Last week brought more bad news to America’s continuing malaise. Unemployment numbers continue to free fall as this national headache reaches epidemic proportions. While Americans are fed a constant diet of promises and new government intervention to solve this crisis, the ongoing national tragedy continues unabated.
There are two mitigating factors stifling any real hope for employment gains. Both are produced in Washington, D.C. and can be boiled down to two simple words: Uncertainty and rhetoric.
First, consider the uncertainty. Within the present economic environment, businesses cannot plan for the future. That uncertainty begins with tax policy. This was greatly exacerbated when Majority Speaker Pelosi unexpectedly adjourned Congress so threatened members could hurry back to their districts to campaign.
As a result, income taxes, capital gains, dividends and a host of other expiring business incentives are all hostage to congressional fiat. Because of this arrogant use of power, it is feasible that none of these vital tax issues will be resolved in fiscal 2010.
The real possibility exists these problems will be sidestepped purposefully. Many Democrats shied away from firm decisions pertaining to any extension of the Bush tax cuts in an effort to hide their “tax and spend” agenda. Major tax increases on income, savings and investments will occur if no action is taken before January 1st.
Health care and environmental regulation also contribute to the uncertainty. Portions of Obamacare is being implemented. With these changes, insurance premiums are skyrocketing and employers altering coverage. These cost increases, vehemently dismissed during debate ofObamacare, are now reality.
The administration’s alacrity when it comes to interfering in private business is legendary. The White House may even redouble efforts to impose new requirements in the air, water and energy-producing sectors. This is more likely if Democrats lose their majority in Congress. They remain strangely mute, enraging the opposition who suspect this intransigence is designed to confuse voters.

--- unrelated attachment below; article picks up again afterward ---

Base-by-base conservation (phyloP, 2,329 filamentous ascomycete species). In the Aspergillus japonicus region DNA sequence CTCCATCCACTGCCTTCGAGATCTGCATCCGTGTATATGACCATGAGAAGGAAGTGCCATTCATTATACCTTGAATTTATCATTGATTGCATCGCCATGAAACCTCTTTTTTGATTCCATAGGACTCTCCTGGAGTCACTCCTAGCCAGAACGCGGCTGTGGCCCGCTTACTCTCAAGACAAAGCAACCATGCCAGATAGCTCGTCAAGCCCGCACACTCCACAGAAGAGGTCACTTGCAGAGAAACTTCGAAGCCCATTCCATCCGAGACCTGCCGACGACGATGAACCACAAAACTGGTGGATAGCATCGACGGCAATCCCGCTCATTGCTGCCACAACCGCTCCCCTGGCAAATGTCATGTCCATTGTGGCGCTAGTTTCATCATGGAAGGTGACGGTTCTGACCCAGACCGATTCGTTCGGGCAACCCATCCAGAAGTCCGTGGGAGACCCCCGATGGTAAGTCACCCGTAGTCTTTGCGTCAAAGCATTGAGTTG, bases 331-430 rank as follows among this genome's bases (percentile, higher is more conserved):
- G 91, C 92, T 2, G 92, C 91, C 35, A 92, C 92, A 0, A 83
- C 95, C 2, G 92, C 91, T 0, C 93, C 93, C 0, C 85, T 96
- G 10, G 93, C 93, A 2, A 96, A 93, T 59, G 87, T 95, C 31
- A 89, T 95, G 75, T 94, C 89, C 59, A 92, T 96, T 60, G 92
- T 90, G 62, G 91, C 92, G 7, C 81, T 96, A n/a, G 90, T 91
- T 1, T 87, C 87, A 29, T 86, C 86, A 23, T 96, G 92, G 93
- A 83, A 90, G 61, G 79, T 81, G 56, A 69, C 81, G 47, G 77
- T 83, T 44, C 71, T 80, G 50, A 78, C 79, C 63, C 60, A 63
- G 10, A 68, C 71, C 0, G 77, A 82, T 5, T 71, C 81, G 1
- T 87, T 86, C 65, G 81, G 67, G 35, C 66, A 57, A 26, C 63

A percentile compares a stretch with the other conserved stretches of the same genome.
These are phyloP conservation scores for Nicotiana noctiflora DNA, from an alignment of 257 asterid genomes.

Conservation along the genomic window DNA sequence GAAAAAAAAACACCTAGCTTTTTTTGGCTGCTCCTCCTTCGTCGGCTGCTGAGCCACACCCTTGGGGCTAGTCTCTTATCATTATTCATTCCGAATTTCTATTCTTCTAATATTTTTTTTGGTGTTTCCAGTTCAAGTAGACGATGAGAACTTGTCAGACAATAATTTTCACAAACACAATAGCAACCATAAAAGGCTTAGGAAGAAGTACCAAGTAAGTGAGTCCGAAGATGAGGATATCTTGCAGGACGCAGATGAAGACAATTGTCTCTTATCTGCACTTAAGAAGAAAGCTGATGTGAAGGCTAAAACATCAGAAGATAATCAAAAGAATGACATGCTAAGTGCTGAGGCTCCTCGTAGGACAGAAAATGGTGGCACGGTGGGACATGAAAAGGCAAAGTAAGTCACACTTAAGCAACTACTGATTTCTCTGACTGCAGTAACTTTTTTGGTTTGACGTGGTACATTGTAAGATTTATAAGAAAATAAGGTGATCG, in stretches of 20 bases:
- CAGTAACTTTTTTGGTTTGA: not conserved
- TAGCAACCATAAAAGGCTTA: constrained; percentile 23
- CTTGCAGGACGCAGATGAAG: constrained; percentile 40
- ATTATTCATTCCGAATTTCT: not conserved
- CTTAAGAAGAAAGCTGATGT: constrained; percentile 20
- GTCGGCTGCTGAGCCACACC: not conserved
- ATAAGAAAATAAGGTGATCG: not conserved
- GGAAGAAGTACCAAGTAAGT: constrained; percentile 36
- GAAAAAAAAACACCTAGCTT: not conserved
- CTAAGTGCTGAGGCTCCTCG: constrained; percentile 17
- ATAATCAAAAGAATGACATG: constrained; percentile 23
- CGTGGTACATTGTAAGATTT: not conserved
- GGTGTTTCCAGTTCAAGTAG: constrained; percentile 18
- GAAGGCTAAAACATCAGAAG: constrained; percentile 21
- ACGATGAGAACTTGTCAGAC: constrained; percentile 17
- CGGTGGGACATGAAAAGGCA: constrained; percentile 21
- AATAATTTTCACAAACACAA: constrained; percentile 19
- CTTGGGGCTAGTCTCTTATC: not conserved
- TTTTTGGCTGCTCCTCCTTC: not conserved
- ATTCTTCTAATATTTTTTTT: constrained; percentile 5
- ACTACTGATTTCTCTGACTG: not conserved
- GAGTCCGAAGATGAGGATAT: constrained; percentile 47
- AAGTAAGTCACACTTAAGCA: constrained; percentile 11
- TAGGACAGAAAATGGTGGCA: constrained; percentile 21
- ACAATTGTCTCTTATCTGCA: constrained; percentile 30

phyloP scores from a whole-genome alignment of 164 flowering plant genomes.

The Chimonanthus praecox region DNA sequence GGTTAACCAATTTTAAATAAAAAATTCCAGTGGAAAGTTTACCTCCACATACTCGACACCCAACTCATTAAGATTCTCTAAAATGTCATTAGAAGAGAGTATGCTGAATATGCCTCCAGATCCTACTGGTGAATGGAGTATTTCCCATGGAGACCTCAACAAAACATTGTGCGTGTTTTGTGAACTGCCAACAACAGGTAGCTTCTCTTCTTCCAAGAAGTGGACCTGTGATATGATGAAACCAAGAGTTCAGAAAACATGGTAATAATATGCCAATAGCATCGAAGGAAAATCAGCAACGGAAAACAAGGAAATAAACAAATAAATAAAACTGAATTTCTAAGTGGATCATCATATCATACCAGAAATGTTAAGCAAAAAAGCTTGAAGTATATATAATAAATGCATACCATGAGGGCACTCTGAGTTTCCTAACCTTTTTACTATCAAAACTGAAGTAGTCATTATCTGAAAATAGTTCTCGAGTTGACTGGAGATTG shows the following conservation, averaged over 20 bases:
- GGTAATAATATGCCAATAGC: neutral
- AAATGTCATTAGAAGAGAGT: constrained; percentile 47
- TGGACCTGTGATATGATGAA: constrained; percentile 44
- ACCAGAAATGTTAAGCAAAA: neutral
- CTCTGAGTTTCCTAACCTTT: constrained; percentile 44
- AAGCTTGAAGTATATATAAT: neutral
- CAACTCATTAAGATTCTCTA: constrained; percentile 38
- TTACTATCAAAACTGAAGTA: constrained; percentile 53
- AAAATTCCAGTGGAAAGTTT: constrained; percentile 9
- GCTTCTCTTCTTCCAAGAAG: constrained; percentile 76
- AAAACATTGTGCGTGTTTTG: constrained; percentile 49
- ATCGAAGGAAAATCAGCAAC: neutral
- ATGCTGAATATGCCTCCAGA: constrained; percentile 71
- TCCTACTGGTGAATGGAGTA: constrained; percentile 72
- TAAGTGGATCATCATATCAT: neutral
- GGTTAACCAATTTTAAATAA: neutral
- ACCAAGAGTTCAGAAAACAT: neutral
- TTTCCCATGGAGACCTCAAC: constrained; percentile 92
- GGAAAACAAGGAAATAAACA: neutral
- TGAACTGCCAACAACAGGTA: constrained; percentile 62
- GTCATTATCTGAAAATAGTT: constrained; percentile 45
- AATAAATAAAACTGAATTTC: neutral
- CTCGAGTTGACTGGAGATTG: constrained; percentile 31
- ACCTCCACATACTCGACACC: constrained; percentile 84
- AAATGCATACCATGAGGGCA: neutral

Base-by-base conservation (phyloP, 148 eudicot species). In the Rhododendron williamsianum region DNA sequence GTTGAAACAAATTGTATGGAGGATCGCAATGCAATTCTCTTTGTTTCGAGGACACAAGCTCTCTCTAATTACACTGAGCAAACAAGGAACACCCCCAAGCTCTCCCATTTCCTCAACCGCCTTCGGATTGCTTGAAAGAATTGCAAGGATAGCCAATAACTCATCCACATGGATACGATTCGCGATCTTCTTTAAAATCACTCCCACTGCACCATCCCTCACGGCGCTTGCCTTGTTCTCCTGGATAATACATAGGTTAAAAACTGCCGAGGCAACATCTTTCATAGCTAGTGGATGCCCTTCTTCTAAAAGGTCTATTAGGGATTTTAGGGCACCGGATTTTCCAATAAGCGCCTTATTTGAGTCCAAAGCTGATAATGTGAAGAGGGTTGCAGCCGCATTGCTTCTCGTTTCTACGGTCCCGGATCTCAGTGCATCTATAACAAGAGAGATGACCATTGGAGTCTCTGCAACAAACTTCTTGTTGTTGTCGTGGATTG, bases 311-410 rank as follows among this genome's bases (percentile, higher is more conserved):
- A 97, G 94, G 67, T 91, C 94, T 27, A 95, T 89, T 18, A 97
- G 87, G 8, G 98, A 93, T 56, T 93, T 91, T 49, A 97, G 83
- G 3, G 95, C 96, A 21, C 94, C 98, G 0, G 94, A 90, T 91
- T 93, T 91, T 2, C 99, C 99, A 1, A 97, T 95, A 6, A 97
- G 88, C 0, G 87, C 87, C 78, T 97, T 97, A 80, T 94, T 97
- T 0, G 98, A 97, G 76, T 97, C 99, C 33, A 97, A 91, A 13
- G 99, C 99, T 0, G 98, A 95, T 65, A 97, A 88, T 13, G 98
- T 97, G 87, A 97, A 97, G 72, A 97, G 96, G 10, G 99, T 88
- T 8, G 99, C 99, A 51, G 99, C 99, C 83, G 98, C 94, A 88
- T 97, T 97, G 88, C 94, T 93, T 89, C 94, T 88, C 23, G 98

Obama’s own rhetoric makes up the second part of job uncertainty and continued high unemployment.
The monotonous White House mantra of “us vs. them” is resonating within the private sector. Taking on the U.S. Chamber of Commerce over alleged use of foreign money for political contributions is only the most recent example. The persistent and never-ending campaign theme of anti-business finger-pointing is redundant.
In Obamaland, American corporations are the bogeyman.
American private enterprise is left with the obvious impression that the Obama White House is anti-business and pro-government regulation. This rhetoric might have a place during an election, but the president and his liberal allies make this daily policy.
The ongoing tone and language may be appropriate for a liberal community organizer, but is completely out of place for the leader of the free world. The incessant political diatribe promotes a negative business reaction if Obama truly hopes to instill confidence and increase job-producing investment.
The latest business projections out of corporate America clearly indicates companies are sitting on record amounts of cash. Instead of investing in the nation’s economy and new employment, trillions of dollars stay on the sidelines awaiting the voter’s final yea or nay to renewed hope in America.
It doesn’t take a PhD in economics to envision what that future will be if significant political change does not emerge this November 2nd.
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